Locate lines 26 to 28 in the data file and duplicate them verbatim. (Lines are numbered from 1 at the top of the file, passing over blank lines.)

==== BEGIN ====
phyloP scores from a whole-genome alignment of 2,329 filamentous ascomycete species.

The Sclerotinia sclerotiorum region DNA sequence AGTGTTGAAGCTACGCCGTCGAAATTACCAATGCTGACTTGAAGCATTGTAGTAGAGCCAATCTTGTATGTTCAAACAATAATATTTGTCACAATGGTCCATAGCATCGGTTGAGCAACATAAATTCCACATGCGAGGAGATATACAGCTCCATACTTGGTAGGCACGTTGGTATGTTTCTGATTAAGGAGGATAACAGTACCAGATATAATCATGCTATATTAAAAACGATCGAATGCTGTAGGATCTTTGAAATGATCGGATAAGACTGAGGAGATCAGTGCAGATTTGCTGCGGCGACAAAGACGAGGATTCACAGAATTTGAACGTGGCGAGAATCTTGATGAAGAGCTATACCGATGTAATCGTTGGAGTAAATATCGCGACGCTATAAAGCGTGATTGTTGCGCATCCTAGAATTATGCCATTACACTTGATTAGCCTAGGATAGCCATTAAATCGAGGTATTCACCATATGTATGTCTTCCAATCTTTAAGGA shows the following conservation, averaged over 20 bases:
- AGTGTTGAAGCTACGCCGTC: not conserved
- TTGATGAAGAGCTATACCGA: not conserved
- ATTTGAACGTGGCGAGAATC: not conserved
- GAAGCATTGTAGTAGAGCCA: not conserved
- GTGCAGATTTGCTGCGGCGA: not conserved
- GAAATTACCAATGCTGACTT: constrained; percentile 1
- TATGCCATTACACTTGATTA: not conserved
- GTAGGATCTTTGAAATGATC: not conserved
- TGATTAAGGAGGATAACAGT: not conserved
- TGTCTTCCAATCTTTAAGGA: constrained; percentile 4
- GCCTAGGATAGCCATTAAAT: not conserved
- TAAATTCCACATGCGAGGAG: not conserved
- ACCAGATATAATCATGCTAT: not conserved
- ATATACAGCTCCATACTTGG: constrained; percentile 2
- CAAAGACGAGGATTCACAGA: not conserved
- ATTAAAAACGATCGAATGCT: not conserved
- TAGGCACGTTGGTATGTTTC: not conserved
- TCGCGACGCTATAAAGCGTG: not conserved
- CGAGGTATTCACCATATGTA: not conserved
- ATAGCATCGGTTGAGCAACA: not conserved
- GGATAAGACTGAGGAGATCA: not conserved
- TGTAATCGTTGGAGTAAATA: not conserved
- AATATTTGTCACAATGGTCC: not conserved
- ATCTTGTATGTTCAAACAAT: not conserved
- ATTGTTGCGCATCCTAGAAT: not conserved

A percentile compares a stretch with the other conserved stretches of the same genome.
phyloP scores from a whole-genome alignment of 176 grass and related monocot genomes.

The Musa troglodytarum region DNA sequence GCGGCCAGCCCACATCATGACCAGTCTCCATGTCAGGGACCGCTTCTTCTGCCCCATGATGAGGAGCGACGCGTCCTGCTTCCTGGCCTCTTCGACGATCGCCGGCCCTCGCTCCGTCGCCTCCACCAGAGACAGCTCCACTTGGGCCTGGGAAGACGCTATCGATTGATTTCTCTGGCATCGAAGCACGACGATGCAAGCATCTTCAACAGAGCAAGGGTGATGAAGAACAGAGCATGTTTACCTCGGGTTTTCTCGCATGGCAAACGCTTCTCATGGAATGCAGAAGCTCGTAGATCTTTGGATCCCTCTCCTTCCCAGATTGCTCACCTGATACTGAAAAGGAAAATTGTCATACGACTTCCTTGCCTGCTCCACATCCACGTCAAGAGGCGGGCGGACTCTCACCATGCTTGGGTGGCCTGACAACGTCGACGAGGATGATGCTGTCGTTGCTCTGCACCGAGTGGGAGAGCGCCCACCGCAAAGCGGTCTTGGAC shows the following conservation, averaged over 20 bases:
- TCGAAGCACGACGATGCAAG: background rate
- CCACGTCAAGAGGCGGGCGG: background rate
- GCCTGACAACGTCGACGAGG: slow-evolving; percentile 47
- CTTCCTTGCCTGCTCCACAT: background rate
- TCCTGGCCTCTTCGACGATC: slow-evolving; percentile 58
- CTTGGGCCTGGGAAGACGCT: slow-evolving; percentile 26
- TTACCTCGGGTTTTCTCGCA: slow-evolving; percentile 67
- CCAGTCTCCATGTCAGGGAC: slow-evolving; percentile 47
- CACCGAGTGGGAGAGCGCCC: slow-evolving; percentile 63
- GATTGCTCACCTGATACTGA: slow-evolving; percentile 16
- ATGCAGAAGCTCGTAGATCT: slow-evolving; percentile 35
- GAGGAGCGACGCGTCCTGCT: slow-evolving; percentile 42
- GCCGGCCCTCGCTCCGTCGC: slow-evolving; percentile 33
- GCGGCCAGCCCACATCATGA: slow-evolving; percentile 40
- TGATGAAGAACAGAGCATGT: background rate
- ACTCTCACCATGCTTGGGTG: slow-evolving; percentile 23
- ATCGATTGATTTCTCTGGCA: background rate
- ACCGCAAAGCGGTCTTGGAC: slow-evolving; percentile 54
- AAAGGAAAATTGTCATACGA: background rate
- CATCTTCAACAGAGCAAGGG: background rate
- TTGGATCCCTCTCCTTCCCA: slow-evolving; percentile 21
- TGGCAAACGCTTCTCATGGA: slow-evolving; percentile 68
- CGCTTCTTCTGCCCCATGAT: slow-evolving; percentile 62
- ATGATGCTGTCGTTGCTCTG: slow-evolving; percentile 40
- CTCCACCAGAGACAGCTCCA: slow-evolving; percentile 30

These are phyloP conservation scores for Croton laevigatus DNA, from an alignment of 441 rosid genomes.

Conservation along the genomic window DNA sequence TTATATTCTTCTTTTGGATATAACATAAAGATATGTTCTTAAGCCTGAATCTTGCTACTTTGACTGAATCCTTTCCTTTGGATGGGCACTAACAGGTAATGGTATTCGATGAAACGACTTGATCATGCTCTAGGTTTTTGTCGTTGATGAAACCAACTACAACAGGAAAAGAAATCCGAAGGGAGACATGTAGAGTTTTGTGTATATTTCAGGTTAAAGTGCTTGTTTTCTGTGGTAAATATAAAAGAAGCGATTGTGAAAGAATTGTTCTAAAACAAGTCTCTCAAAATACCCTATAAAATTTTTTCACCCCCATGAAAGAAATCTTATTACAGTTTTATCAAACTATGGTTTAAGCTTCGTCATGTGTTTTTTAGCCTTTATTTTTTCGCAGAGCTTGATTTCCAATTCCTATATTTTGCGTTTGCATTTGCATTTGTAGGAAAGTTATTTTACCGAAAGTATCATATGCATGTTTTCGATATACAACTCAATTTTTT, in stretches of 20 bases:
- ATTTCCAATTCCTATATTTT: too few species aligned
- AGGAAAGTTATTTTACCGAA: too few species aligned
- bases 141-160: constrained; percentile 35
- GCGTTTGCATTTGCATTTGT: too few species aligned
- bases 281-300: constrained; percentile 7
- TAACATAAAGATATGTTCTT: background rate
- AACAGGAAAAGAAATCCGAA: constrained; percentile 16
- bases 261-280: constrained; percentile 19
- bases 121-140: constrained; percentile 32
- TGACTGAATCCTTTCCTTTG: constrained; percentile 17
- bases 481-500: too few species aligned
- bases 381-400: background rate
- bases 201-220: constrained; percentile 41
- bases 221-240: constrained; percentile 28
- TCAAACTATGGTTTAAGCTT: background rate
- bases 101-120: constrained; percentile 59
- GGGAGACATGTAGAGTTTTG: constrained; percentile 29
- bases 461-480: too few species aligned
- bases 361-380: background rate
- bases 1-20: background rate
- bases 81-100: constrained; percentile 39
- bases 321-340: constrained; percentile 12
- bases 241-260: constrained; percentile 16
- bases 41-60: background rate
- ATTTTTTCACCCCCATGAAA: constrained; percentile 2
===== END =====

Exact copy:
- ATCTTGTATGTTCAAACAAT: not conserved
- ATTGTTGCGCATCCTAGAAT: not conserved

A percentile compares a stretch with the other conserved stretches of the same genome.